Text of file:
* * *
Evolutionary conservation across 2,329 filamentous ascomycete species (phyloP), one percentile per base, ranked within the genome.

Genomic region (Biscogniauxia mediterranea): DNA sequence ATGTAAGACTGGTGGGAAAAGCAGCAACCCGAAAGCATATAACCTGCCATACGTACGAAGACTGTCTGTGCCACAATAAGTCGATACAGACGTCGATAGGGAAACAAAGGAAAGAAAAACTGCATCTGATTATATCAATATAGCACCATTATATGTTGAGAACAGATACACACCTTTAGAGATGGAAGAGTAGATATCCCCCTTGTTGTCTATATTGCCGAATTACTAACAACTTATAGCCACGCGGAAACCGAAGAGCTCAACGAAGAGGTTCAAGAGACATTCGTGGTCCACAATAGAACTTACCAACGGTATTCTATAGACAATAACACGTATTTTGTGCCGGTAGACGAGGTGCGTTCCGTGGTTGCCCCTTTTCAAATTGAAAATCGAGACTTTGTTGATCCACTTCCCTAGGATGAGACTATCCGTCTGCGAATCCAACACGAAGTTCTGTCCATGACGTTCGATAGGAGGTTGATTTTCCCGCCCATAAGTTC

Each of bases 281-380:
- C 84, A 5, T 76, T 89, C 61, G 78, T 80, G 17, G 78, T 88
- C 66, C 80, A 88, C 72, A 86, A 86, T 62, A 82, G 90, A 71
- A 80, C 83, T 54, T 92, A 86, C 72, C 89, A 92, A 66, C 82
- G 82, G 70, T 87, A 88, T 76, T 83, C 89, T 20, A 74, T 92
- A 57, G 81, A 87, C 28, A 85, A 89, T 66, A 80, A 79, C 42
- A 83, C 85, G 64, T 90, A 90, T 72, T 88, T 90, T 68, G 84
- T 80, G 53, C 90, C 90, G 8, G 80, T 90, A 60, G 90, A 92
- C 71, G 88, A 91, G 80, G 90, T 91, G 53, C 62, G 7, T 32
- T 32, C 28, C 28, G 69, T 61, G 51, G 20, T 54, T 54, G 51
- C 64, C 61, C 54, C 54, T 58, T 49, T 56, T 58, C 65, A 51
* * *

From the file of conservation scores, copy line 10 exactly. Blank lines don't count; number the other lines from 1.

- T 80, G 53, C 90, C 90, G 8, G 80, T 90, A 60, G 90, A 92